I learnt more about the legal practices of excluding racialised (post)colonial citizens through my research on the Asian Youth Movements. They centred anti-racism and the role of colonisation in their anti-border activism and operated in the 1970s and 1980s. Within this, they foregrounded the economic aspect of colonisation and migration, where the British Empire decimated local industry and oriented it towards Britain. This left countries like India and Pakistan with a large workforce but insufficient industry to employ them after Independence. As a result, many citizens of the Empire and former colonies migrated to Britain in response to post-war calls to rebuild the country, yet the Government moved to restrict their settlement when economic downturn meant that they became disposable.
My personal history plus my research has made it incredibly evident to me that the legacies of colonialism and ongoing imperialism are significant push factors for migration. I find it surprising and concerning that so few in the migration sector recognise the root causes of migration in these systems of oppression.
It is also through this research and the work I have done on what decolonisation should look like in universities that I recognise that true change can only come from abolition. Reforms that appeal to a harmful and historically exclusionary system and simple rhetoric of “decolonising our minds” do not address the extractive and exploitative relationship between the economies of the Global South and the former colonial powers, for example. After all, the Home Office originated to oversee colonial businesses, including plantations reliant on enslaving people.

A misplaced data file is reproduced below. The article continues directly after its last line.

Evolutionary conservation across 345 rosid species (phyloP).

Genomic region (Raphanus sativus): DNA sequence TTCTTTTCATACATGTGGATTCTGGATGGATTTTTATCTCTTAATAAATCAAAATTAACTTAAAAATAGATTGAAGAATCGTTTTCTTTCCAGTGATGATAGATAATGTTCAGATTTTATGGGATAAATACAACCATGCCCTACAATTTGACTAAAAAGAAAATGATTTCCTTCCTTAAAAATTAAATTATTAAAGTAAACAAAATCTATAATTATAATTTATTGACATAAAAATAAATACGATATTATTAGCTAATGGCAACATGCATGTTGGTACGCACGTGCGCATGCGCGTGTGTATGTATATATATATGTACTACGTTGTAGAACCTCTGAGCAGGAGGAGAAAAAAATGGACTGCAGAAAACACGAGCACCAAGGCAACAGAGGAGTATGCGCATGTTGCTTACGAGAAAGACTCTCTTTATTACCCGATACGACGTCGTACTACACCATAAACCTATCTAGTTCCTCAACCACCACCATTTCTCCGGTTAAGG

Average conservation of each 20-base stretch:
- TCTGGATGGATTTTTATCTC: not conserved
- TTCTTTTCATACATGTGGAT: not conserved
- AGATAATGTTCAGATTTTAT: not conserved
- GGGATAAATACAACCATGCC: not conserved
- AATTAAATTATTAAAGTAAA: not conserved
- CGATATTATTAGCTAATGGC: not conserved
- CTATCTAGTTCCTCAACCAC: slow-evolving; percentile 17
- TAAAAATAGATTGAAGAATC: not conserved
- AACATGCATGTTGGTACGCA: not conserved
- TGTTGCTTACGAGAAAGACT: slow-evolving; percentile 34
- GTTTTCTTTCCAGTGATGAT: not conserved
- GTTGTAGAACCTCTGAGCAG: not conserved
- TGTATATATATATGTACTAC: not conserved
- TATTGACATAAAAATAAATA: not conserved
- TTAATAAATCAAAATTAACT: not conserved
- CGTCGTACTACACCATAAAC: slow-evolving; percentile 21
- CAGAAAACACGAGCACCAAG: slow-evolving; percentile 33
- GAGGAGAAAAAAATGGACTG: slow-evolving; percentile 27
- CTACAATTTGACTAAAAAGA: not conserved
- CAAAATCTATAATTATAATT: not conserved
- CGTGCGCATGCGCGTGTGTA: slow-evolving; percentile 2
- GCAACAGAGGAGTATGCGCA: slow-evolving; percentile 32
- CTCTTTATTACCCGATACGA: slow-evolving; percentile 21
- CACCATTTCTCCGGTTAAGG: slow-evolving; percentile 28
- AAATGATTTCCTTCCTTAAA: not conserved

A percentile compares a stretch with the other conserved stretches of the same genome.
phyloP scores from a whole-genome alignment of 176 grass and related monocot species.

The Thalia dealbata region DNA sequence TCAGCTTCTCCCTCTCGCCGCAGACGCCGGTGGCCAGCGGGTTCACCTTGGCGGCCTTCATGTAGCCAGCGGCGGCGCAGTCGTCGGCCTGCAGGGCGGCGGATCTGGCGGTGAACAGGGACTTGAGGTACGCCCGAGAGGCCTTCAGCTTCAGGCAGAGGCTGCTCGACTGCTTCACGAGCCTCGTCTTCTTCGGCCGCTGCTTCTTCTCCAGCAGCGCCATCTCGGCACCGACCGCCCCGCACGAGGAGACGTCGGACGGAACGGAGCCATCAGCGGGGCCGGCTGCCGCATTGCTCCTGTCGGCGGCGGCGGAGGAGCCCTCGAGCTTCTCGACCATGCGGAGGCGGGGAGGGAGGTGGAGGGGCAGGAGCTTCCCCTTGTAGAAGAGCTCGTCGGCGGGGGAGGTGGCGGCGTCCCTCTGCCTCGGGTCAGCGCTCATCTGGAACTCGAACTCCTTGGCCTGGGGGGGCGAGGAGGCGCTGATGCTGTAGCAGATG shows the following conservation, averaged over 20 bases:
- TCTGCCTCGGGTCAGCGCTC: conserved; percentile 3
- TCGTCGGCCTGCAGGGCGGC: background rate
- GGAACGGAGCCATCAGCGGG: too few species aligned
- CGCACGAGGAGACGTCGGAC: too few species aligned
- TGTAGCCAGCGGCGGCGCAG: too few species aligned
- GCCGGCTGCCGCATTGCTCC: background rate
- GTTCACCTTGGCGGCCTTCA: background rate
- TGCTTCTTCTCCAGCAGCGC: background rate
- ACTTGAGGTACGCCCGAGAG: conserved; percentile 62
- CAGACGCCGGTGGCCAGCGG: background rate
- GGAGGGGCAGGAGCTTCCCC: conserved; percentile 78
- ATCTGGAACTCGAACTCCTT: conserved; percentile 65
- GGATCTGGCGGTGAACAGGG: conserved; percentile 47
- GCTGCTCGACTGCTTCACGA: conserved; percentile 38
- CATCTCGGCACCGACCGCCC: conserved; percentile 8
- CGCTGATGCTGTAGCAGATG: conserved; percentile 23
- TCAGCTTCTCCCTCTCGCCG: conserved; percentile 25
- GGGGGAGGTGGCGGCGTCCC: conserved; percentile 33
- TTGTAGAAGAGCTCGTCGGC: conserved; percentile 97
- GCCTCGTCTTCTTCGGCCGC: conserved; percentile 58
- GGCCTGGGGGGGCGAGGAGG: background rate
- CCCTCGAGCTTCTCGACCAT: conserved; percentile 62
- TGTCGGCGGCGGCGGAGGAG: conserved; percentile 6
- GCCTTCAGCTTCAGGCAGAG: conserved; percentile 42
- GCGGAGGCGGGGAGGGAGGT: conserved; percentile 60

This is why I want a shift towards anti-colonialism in the migration sector. This involves not just understanding the role of colonialism in producing certain approaches to and language used about migrants, but also what the responsibilities Britain has towards migrants should look like. For example, easier, simpler migration routes for citizens of the former British Empire, the role of Britain in full decolonisation of these countries, which shapes migrants’ push factors, such as reparations. This is also why I appreciate MRN’s approaches of being lived experience and values-led and the principle of solidarity – we cannot decolonise migration if we understand it to be distinct from racial justice, climate justice, anti-militarism movements and other anti-imperialist movements in the Global South today.
In the essay ‘The idea of a borderless world’, Achille Mbembe discusses how, in Africa, borders are a product of Western colonisation. He links borders to racial justice through colonisation’s prison-like restraints on movement that turn colonised populations into “potential illegal migrant[s]” and facilitate movement only for the purpose of labour exploitation. The ongoing structure of the nation-state and the strict borders that it requires have allowed these conditions to continue beyond formal independence.
Similarly, I believe that the only way to decolonise migration is by recognising and targeting the systems of oppression that underpin people’s global movements, including abolishing borders. While this seems far from reality – unrealistic to some – it is utopian thinking that enables us to reimagine worlds beyond the oppression that is normalised in our present. Otherwise, reforming the violent system of borders upholds the same White supremacy produced by colonisation. In response, I join Mbembe in calling for a borderless world through decolonisation.
by Lauren Fernandes